The Windy Little Town
We arrived into Essaouira in the early evening. The sun was just starting to drop and the wind was warm. Essaouira is a small town, completely enclosed by a thick white wall where no cars can drive. We walked from the bus and asked locals along the way to direct us to our hostel. After maybe a 10 minute walk we found the door where “the creepy receptionist” (as he will be referred to from here on out) smiled and checked us in. First thing was first, had to check out the pillows. The pillows were soft, thank goodness. We were in a 10-bedroom dorm with a ridiculous layout… one bunk bed tucked so far in the corner it was hardly reachable. The ladders clanged when they were nudged and woke everyone up early in the morning and late at night. But there were lockers for our valuables which was convenient, except only 2 of the lockers actually closed and only 1 of the 3 locks we were given to use closed… so okay, semi-convenient?
We dropped our bags and locked up what we could with our one functioning lock and asked “the creepy receptionist” for recommendations for somewhere to eat dinner. He drew out the most detailed map, that only took him about… 20 minutes to put together, and then, from what we understood of his broken English and big dark hopeful eyes, he asked if he was coming along with us for dinner. Haha. Oh, welcome to Morocco. Ok, first of all, how was he going to come with us for dinner? He was WORKING! Second of all, who just throws themselves at brand new tourists in town like that? So awkward. We ended up evading it somehow and head out for dinner, just the two of us. We strolled past a hotel restaurant called Le Mechaud. The menu posted outside left our mouths salivating at the idea of steak and lobster… maybe above our budget, but still only 18$ for a plate! We caved. We went in.
The food was… impressive for where we were (Morocco), but rather mediocre. The service was slow and the waitress spoke less than useful English. (As in, we’d ask a question and she’d stand there nodding and smiling and not responding, haha. But hey, we made it work. That’s part of the fun of traveling right?) But oh, the best part of the experience, was the bus boy. The bus boy, not even currently working our table as we were still enjoying our average lobster and thin little steak, approached our table and asked if we liked night clubs. Well obviously we assumed he was trying to help out the tourists and offer up some local info, so we said we did and asked if he had any tips. He told us there was a night club next door, then smiled and said he’d be off work at midnight and instructing us to meet him there, scribbling his phone number onto a napkin for us. Awkward! And not to mention wildly inappropriate. This wasn’t even a cheap food stand we’d stumbled upon who wasn’t making nearly enough money to care about a little thing called etiquette. We were eating lobster! We were surrounded by other tourists, all of whom were NOT approached with night club date offers. Infuriated, we left the note on the table with the bill, hoping he would get the point. As you can tell the relentless Moroccan men were starting to get to us… (although on our last day there we savored the I LOVE YOU shouts and constant compliments as we knew that it was highly unlikely we’d get any sort of comparable attention back in Canada… our poor inflated egos would just deflate).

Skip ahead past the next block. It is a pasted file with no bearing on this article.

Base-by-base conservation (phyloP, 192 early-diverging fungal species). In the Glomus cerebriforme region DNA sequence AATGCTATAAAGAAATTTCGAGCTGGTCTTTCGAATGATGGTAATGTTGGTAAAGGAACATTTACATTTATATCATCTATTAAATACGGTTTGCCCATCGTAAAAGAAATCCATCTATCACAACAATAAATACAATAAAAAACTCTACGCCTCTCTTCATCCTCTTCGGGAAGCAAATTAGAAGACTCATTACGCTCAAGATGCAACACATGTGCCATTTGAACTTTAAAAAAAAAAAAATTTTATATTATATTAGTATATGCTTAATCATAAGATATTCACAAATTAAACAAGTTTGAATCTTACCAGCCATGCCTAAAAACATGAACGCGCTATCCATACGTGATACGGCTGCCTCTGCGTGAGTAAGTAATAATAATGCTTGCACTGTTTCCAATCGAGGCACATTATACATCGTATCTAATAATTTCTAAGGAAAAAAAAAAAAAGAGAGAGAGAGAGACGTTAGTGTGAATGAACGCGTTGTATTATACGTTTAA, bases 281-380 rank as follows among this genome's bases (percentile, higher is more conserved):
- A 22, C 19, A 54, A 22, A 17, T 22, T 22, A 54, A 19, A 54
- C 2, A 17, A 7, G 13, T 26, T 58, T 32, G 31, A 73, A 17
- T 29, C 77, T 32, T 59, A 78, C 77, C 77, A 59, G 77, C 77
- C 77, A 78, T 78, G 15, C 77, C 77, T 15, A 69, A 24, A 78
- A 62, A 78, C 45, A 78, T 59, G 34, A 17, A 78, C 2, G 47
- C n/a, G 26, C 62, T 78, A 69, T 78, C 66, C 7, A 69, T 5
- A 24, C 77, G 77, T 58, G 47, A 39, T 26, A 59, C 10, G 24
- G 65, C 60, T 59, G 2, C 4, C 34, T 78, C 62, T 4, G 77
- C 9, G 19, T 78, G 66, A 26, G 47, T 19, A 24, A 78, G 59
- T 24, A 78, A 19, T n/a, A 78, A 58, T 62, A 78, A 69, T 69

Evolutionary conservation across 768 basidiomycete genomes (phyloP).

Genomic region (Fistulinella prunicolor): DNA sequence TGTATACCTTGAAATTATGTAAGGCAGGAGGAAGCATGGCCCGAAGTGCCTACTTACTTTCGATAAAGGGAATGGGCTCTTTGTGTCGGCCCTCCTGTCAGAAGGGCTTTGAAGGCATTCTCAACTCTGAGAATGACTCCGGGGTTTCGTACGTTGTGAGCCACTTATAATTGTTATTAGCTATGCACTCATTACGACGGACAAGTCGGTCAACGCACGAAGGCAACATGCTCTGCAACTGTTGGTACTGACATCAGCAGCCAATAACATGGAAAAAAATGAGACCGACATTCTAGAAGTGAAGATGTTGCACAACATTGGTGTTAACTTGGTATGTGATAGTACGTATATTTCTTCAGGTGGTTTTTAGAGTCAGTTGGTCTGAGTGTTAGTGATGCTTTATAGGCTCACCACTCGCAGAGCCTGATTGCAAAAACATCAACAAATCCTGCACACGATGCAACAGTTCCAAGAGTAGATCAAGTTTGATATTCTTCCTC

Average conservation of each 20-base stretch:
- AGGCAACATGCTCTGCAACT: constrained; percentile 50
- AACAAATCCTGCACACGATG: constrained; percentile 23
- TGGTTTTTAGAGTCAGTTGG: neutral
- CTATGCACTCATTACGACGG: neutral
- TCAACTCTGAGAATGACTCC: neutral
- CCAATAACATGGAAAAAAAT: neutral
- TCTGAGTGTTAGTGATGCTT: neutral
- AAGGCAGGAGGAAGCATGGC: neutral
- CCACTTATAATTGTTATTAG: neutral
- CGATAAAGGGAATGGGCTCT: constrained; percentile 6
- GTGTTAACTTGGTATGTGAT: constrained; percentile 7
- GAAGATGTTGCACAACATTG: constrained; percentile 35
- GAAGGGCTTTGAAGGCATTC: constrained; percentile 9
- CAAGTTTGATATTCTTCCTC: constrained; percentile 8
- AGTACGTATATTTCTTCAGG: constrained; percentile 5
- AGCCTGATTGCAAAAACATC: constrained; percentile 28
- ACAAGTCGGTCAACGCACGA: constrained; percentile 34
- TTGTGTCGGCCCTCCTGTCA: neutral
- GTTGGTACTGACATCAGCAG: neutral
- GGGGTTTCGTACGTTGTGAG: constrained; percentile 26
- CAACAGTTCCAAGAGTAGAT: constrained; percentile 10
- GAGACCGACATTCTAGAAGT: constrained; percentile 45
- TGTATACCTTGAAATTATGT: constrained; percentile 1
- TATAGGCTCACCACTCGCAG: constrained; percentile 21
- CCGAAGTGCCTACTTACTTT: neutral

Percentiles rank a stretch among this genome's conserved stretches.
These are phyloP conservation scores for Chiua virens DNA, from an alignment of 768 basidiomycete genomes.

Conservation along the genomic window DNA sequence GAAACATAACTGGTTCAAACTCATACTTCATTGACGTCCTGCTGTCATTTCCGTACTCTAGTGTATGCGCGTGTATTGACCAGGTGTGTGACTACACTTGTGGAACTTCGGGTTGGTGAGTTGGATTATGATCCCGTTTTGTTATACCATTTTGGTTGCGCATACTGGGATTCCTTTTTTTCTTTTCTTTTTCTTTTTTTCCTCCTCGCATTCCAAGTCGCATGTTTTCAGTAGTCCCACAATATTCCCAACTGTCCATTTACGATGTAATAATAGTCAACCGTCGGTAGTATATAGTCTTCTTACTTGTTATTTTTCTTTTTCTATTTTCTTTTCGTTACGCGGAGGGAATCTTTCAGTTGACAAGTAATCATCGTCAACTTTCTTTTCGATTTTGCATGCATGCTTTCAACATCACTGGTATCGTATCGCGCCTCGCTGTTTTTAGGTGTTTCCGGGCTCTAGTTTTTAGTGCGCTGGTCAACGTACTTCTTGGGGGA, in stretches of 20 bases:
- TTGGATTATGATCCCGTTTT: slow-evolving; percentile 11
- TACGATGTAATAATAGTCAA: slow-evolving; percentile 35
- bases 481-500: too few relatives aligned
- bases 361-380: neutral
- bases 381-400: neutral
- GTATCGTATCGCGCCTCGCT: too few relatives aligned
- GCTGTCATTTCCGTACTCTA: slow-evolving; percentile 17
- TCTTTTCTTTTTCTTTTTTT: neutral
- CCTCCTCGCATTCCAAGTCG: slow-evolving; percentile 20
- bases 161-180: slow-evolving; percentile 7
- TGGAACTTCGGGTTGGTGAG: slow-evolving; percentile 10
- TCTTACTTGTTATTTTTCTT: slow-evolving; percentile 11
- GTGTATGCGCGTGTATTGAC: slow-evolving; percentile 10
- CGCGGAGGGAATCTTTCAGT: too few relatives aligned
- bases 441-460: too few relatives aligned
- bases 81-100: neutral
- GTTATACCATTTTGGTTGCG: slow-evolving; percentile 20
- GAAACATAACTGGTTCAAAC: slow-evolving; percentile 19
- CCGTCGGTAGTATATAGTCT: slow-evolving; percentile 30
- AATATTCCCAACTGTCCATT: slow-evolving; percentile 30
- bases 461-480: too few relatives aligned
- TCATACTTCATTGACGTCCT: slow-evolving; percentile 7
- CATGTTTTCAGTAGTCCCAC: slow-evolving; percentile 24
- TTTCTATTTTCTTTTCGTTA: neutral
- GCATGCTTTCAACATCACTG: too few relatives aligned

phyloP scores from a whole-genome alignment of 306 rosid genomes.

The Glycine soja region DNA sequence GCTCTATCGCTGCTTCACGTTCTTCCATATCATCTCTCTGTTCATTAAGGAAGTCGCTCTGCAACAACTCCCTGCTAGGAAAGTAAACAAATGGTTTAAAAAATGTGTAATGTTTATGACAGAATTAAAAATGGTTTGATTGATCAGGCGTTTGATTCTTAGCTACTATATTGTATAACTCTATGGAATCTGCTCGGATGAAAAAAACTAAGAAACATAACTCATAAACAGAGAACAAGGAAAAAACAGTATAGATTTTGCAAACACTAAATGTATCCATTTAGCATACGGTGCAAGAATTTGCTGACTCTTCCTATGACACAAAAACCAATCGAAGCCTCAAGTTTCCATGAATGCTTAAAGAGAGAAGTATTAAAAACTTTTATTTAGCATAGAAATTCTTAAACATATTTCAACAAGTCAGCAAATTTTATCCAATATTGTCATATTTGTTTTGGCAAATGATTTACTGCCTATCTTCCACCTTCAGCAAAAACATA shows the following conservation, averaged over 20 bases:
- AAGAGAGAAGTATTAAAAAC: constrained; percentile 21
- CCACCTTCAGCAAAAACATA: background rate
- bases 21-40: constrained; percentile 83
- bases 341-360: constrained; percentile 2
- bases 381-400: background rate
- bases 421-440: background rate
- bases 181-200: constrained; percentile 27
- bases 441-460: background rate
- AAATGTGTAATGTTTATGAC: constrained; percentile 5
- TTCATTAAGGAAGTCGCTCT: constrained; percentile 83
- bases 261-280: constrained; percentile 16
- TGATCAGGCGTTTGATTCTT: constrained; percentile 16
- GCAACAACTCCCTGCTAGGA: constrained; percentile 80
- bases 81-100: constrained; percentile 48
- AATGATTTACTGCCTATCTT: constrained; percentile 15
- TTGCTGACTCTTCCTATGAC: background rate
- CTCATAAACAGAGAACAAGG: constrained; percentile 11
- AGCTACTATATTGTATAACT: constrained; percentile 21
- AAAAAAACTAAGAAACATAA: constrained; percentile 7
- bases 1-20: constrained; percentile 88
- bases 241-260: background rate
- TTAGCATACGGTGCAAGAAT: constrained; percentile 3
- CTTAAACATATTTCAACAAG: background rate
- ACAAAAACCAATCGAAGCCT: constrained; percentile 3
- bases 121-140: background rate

We trudged back to the hostel and into the main room where “the creepy receptionist” greeted us with a 1001 questions about where we went and how it was, etc. Thank goodness… there were other people in the common room! We opened the bottle of rose we had purchased in Ourzazate and had been carting all over the country, only to discover it was completely foul. Haha, sigh. And there we met the three Australian lawyers (well, they just finished school and would start work when they got back from their 7 months of travel!), Ben, Andrew and Dave. It was so refreshing just to converse with people other than each other (not that I ever tire of late night Shai conversations, but still). Tonight we were in a hostel though, and shared a room with the three guys, so rather than our usual chats, we completely passed out in our clustered little room.